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November 19, 1996 - Image 3

Resource type:
Text
Publication:
The Michigan Daily, 1996-11-19

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LOCAL/STATE

The Michigan Daily - Tuesday, November 19. 1996 - 3

R69
Pivetiln
anlaentries
Two unrelated cases of breaking and
tering occurred Saturday, and the
Ann Arbor Police Department is cur-
rently investigating both incidents.
in the first case, a trail of blood led
police from the Slauson Middle School
to a nearby residence Saturday night.
-An unknown group of subjects had
forcefully entered the school, which is
located at 1019 W Washington St.,
through the east-side window. Police
-found blood on the door and ground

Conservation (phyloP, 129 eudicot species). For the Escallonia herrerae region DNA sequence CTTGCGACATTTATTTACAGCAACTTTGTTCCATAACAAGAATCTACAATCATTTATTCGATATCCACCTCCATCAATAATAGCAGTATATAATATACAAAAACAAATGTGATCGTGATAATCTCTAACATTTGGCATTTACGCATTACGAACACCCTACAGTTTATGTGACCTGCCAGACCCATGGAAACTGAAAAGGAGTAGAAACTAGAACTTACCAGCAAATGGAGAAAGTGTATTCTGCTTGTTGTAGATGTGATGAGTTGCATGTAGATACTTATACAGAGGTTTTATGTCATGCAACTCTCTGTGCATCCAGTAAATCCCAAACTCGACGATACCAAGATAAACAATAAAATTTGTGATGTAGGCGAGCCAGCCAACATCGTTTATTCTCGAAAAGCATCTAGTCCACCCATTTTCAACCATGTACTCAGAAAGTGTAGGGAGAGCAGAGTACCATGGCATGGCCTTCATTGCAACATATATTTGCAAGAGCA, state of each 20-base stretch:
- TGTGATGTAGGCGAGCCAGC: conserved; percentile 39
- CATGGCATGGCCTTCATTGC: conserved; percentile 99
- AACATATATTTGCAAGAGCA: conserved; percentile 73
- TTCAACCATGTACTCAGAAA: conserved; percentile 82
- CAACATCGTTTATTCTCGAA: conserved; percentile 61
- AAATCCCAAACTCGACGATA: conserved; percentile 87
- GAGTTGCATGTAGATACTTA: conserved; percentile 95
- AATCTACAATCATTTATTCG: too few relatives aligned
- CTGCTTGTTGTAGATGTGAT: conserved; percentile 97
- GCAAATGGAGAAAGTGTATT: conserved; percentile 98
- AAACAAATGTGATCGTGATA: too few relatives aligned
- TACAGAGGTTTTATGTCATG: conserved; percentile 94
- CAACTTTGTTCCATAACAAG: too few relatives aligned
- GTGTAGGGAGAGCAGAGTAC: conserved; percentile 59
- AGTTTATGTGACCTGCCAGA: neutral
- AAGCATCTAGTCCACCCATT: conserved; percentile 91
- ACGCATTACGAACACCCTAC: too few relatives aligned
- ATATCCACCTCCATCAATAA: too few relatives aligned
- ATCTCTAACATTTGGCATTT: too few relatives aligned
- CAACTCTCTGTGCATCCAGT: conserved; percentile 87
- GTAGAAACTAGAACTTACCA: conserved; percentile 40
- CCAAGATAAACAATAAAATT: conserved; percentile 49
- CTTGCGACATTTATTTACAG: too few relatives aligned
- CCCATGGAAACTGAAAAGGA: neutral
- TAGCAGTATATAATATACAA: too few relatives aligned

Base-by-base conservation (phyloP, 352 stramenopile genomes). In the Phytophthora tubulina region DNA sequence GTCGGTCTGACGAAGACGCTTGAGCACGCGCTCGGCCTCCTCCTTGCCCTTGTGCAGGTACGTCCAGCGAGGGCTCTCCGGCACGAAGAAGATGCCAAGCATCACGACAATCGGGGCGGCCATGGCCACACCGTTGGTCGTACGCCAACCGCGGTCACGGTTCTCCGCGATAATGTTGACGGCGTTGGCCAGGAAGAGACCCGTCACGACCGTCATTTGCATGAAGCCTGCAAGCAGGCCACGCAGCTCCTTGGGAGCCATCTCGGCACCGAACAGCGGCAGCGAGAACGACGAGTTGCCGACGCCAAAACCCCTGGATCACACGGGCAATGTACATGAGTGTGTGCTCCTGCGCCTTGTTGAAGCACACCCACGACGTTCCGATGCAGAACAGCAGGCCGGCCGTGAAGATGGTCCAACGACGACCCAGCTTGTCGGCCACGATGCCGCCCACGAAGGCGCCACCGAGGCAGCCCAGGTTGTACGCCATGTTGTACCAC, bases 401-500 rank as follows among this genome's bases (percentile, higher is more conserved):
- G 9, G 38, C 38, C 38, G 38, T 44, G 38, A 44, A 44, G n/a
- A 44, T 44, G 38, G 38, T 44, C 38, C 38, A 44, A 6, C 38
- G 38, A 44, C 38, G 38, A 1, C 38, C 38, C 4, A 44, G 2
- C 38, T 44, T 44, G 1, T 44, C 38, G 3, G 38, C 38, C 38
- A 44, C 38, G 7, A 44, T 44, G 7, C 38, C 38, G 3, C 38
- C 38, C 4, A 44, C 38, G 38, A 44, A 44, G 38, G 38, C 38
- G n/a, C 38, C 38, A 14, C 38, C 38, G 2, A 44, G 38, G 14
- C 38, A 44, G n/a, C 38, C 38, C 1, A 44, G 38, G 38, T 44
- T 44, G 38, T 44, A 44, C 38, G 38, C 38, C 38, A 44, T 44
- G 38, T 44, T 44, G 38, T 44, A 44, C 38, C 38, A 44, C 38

ar the school's pool, but nothing
peared to be stolen, AAPD reports
stated.
The suspects exited the school and
headed south. Police followed the trail
of blood to a residence in the 200 block
of Buena Vista Road.
The suspect was lying in the front
seat of a vehicle parked near the resi-
dence and advised AAPD officers of
another suspect involved in the inci-
*nt, AAPD reports stated.
In the second incident, a woman was
in her apartment kitchen, which is adja-
cent to the entrance, when she heard
the door open at 5:45 p.m. Saturday.
The woman ran to the hallway of her
apartment, located in the 2000 block of
Charlton Street. She told police her
neighbor was running upstairs to the
third floor, according to AAPD reports.
- The woman said she had experi-
ced a similar situation with the sus-
tct but did not report it. The suspect is
in the process of being evicted, and
police are currently investigating the
incident, AAPD reports state.
Cars damaged in
various carports
Vehicles parked in nearby campus
rports were maliciously damaged
!day night.
Property damage occurred at Lot M-
29 on Nichols Street when four sub-
jects allegedly smashed windows out of
vehicles. The suspects wore dark cloth-
ing and fled the scene. Department of